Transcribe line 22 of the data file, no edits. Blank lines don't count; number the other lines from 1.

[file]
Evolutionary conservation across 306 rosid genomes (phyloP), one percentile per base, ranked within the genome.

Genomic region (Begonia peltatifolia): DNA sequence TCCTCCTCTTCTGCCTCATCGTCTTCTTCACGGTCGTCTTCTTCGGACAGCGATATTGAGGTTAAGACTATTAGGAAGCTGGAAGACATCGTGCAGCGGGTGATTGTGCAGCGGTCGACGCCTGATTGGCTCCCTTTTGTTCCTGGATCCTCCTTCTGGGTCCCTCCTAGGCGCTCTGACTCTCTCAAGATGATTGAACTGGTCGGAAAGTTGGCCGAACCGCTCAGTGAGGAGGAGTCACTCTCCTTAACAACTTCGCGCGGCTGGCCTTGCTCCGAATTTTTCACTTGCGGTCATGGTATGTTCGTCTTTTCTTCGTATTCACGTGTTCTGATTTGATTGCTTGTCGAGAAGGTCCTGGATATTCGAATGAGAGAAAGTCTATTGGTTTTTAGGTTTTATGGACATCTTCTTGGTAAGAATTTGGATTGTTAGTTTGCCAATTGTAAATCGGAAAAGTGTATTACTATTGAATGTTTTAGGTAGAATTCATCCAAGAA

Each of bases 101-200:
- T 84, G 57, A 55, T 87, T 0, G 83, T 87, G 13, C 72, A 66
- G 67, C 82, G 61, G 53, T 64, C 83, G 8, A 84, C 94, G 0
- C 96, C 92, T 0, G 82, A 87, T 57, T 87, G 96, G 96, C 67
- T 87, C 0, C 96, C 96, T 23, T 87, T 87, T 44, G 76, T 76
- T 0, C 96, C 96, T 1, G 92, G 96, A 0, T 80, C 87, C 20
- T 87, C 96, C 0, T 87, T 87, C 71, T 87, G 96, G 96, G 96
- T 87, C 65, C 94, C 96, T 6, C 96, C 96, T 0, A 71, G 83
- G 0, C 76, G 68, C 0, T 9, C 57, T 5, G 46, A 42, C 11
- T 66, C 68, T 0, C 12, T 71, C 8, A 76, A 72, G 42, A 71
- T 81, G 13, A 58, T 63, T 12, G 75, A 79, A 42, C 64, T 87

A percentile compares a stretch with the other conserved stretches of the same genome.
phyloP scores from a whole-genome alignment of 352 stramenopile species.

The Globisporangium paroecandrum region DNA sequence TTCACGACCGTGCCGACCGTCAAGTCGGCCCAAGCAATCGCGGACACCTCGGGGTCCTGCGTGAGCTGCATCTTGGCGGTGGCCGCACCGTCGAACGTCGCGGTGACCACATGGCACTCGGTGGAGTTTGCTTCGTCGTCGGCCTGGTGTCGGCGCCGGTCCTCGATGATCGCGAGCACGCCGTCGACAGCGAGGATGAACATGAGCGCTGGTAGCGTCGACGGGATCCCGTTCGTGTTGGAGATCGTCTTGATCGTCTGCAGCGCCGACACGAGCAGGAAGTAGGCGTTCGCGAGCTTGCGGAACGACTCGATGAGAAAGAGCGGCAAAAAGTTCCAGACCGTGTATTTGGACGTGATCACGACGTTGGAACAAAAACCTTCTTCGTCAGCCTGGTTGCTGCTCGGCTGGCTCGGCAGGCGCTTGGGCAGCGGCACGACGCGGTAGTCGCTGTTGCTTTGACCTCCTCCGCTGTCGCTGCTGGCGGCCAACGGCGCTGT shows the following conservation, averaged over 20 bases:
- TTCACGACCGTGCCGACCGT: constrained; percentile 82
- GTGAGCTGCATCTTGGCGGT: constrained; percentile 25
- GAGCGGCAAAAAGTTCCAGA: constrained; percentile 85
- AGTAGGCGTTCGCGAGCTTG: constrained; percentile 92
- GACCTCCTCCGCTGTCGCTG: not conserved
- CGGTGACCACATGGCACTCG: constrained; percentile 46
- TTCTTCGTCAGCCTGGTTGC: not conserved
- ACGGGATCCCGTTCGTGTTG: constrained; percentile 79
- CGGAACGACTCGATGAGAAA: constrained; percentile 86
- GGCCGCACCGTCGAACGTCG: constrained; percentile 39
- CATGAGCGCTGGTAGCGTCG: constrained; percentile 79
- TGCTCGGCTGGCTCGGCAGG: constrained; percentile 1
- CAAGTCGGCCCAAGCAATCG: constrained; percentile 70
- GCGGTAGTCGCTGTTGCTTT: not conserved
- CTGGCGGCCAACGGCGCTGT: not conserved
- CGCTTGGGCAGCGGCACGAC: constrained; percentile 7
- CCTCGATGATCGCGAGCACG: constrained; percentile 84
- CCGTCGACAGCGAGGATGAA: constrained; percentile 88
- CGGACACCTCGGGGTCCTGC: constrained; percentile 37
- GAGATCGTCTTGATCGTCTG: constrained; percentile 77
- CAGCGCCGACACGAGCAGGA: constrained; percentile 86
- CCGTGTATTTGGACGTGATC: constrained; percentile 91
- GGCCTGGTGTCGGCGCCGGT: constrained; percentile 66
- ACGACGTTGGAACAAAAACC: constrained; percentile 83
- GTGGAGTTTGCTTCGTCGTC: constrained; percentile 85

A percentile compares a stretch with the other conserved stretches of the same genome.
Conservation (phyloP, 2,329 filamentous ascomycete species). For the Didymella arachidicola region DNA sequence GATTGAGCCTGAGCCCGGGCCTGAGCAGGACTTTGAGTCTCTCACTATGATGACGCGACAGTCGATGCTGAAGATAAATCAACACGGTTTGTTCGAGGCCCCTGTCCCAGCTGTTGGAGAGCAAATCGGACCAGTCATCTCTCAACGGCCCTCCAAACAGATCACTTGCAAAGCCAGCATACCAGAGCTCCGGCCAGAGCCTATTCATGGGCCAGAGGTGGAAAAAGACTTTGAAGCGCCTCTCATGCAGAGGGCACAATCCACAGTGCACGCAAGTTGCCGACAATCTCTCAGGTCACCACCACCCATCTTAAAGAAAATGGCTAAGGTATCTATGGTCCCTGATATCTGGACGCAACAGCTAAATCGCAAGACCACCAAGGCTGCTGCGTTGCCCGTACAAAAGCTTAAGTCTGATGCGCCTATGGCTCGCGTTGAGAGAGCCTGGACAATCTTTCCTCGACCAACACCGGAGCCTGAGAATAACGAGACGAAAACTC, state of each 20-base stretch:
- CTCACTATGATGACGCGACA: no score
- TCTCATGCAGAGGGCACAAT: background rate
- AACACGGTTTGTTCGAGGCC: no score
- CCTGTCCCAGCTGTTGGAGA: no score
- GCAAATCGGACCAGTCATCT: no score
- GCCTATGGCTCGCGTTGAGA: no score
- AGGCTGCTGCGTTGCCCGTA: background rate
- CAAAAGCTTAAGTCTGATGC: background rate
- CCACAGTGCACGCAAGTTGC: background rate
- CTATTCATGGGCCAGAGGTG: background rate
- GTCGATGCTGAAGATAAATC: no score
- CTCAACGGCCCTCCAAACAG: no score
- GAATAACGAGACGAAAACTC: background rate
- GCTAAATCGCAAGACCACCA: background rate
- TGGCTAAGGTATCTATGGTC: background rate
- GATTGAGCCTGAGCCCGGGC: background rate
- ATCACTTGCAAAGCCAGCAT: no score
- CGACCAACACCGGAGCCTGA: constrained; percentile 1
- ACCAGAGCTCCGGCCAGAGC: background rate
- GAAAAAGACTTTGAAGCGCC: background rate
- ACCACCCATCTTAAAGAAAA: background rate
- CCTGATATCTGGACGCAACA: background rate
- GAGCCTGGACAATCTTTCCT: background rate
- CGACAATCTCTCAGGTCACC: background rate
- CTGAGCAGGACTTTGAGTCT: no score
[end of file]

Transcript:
- CGGTGACCACATGGCACTCG: constrained; percentile 46